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Science, technology, engineering and math students get boost from summer session

Dr. Greta Ann Herin describes lung respiration capacities

HARRISONBURG, VA. – The feeding patterns of indigenous clams, human respiration, measurements and robotics were just some of the topics covered during the 2011 Summer Bridge Program at Eastern Mennonite University (EMU).

“We try to expose students to the core majors we provide and let them experience what each has to offer,” said Roman Miller, PhD, EMU professor of biology.

The Summer Bridge Program (SBP), June 25 – July 16, allows students from Blue Ridge Community College, Bridgewater College, EMU and James Madison University to experience all fields of Science, Technology, Engineering and Mathematics (STEM).  EMU became a part of the program thanks to a grant from the National Science Foundation.

“The students attend a morning math session at Blue Ridge Community College before traveling to a specific college for that week,” added Miller.  “They interact with their peers and instructors while getting acquainted with each campus on a week-to-week basis.”

The three-week program features field trips, educational seminars and recreational activities in addition to working in the classroom.  Students are able to earn college credit hours upon completion.

Studying and Problem Solving

The 50 students that attended this year’s program were grouped into “organic cells,” or subgroups, and spent a day with an instructor in their field of expertise.

Jim Yoder, PhD, EMU professor of biology, gave a discourse on the difference in size and feeding rates of indigenous clams to Asian clams – an invasive species found locally in Virginia. Students analyzed the digestive rates and graphed their results to formulate a conclusion.

“Working with live clams, graphing the data and seeing their internal structure makes for an interesting lab,” said Yoder.

EMU professor of physics Leah Boyer, PhD, and professor of biology, Greta Ann Herin, PhD, had their respective classes work with alternate forms of measurement. Boyer instructed her class on calculating the rate of projectiles, using geometry to figure the angle and pitch of an object.

Herin’s class measured respiratory capacity – breathing rate while resting, holding their breath or following an exercise.

“Students automatically come with judgments as to what is good or bad and what is viewed as healthy or not,” said Herin.  “These exercises demonstrate to the students what a huge capacity the human body has and how we are designed to move.”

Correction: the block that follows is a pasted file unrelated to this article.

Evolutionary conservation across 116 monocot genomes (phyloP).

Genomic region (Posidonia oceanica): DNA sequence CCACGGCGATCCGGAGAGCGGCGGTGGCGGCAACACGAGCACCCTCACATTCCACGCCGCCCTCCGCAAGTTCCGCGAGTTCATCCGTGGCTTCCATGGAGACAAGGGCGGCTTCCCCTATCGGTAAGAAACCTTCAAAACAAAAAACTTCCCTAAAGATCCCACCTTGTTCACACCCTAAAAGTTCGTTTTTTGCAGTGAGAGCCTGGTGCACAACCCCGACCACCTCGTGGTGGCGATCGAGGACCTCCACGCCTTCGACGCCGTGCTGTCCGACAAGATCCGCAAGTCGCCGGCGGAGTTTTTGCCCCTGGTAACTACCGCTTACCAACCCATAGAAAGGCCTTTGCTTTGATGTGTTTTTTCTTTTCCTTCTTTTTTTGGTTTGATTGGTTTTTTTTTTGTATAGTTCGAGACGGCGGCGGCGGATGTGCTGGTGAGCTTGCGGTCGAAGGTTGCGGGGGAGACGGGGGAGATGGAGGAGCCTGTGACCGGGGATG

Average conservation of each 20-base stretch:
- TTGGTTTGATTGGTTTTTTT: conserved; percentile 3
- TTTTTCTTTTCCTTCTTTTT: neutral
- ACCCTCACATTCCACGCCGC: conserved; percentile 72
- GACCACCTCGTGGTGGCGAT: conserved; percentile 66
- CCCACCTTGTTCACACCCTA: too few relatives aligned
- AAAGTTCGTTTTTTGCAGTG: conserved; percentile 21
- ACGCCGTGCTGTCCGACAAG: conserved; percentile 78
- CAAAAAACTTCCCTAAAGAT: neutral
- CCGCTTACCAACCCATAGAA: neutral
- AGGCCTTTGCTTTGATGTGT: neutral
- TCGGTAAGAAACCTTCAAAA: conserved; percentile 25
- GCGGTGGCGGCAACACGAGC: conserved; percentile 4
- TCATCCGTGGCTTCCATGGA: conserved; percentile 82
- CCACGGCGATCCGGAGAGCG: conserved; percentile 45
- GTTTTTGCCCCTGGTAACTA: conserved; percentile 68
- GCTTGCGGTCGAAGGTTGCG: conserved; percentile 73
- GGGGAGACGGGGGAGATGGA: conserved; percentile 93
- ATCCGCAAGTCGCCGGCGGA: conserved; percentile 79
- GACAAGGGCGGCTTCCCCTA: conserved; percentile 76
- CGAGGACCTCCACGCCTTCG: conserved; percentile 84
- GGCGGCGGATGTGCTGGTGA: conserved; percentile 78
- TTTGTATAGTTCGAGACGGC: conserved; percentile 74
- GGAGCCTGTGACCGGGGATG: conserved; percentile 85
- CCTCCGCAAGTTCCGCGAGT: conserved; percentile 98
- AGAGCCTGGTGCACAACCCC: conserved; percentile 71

Down the hall, robotics took center stage as EMU professors of computer sciences Dee Weikle, PhD, and Charles Cooley taught an experimental lab in writing programmable code.  The code relayed from a computer to a robotic car, giving the car a command to turn or accelerate.

“Problem solving skills and building connections between the students was one of the focuses of this lab,” said Cooley.  “We wanted them to gain exposure to all aspects of STEM related fields and have fun in the process.”

Growth in the Program

“The program has experienced continued growth in the three years that we’ve been apart of it,” said Miller.  “We have seen an increase in students who want to attend EMU and become STEM majors.”

Of the students that attended this year’s program, 10 were registered to attend EMU in the fall.

“Our numbers and the quality of student that we bring in continue to climb throughout the time we’ve been involved,” said Miller.

Herin agreed, adding, “the students that are coming to EMU continue to stand out from their peers due to their skills and knowledge in each field.”

Future Summer Bridge Programs

The National Science Foundation, in partnership with the four area colleges, announced a two-year extension on the grant that allowed EMU to be included in the Summer Bridge Program.

“This cross-institutional collaboration has not happened in 20 or more years,” said Miller.  “Bob Kolvoord and JMU were big factors in inviting EMU to participate in this program and making this work.”

The extension and the prospect of future EMU students being involved in the program will continue to pay dividends to the university, says Miller.

“The program has been a huge recruiting tool and it benefits the incoming class of students who built relationships with professors and have a grasp on what it takes to be a STEM major at EMU.”

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